The Challenge:

It’s time to get serious
about power

There is a lively debate in the social sector around how to work with people with ‘lived’ or ‘first-hand’ experience. Organisations are asking important questions. How do we work better with people? Can we speak or act on behalf of others? How do we share our power? 

It’s All About Power

The Power Project calls for a new way of thinking about power, and action to build solidarity in social change.

Insights from the inquiry

Despite good intentions, organisations’ attempts to engage the people they work with too often fail. This makes it harder to work on the very problems they were set up to address. We heard: 

Many people do not find the social sector a welcoming or useful place through which to seek change.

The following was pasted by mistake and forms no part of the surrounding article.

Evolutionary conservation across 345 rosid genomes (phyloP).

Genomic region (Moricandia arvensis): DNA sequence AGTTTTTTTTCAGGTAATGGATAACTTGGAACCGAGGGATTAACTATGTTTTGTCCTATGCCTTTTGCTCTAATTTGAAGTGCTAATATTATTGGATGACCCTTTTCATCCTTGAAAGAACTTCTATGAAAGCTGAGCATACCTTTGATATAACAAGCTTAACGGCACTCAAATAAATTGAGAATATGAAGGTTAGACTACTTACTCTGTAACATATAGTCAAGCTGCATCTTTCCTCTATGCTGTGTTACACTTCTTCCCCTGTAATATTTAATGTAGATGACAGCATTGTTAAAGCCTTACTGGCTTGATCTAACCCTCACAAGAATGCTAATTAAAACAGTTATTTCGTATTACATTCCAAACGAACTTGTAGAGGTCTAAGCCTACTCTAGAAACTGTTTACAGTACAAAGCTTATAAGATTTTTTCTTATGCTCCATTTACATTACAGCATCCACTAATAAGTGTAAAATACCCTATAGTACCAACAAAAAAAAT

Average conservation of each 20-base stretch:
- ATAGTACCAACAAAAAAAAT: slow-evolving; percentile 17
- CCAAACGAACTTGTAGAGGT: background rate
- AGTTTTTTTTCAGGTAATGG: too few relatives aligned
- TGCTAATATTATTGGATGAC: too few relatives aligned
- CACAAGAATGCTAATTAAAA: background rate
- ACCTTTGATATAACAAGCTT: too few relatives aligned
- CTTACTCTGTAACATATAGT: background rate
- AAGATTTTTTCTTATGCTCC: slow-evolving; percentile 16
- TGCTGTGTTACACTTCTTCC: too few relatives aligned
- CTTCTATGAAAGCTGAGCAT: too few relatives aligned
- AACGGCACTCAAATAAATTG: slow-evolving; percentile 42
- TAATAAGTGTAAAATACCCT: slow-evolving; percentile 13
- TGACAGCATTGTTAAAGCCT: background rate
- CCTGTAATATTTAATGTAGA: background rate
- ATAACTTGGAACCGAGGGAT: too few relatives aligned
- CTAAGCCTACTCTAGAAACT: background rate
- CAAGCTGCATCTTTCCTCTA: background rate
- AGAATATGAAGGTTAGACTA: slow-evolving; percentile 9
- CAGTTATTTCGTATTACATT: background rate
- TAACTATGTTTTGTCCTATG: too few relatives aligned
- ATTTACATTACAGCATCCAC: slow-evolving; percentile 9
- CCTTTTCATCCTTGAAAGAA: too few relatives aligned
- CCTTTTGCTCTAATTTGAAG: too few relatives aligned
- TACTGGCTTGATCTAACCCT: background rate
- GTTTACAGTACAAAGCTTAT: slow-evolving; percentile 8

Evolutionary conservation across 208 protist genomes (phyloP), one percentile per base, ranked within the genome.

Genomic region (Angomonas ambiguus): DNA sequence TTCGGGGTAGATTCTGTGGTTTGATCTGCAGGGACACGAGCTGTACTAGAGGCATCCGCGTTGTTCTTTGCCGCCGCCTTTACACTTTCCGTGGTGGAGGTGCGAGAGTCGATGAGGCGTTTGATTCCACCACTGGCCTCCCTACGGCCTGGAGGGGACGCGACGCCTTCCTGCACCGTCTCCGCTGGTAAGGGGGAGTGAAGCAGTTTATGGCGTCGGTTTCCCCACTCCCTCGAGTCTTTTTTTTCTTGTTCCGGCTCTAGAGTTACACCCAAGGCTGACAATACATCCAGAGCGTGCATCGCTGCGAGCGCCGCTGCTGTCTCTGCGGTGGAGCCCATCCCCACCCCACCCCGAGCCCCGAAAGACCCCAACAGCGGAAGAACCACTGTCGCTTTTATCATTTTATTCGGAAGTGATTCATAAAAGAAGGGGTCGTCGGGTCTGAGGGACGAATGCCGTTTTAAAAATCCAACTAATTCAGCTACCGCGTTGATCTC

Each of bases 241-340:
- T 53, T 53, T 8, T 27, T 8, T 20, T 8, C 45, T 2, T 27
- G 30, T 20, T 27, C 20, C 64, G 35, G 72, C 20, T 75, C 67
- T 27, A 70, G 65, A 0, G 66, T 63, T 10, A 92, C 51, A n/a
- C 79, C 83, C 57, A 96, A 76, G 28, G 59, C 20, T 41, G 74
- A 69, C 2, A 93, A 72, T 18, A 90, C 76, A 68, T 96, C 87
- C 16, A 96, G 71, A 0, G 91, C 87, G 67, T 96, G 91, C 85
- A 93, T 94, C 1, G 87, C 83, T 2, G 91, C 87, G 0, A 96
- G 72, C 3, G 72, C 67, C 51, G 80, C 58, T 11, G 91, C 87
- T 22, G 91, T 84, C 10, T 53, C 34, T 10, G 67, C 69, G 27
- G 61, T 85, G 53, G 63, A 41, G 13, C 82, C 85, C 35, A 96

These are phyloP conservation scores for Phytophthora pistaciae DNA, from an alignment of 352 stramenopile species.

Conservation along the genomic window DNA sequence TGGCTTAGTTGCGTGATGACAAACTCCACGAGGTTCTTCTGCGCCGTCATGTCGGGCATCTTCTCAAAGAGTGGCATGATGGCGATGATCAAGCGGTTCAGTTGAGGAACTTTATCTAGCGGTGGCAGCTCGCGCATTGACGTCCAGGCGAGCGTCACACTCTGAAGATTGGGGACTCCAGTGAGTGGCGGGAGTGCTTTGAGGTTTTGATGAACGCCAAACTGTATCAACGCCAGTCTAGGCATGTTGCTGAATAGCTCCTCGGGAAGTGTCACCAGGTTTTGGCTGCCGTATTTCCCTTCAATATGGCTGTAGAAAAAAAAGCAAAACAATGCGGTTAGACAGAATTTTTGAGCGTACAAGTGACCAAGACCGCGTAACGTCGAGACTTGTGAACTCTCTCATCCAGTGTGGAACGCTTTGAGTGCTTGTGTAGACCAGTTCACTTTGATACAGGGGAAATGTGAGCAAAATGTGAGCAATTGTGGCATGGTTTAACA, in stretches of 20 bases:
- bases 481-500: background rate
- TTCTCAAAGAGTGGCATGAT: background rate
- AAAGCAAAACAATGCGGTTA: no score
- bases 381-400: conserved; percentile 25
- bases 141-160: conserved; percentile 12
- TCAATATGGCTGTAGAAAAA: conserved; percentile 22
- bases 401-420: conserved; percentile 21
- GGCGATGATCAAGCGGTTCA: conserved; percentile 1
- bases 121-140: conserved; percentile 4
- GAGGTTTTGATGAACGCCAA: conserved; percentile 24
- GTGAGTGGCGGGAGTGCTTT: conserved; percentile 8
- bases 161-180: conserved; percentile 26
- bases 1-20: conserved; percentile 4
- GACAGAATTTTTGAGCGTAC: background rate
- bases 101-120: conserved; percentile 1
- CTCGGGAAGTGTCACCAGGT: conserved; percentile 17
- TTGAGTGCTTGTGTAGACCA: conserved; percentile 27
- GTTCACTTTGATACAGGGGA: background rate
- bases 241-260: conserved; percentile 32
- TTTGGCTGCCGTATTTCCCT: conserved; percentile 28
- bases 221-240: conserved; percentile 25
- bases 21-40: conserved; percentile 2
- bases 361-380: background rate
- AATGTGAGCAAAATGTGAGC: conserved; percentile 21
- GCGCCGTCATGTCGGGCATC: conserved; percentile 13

Some choose to operate outside the social sector. They are not waiting for others to share power with them. 




Much of the most impactful change is being driven by and with people who have experience of poverty and inequality.


Despite concern in the social sector, examples of genuine partnership with people with experience of poverty and inequality are rare.



Even where the will exists, common approaches to working together often create as many problems as they solve.




Professionals’ perception of their own power doesn’t match the perception of others.




Who's involved?

Find out who’s already part of the conversation.

We welcome anyone interested in exploring power and acting to build solidarity in social change

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Helping you think differently about power.

Download resources from the guide, and find out what our community is reading, listening and watching to help build solidarity in social change

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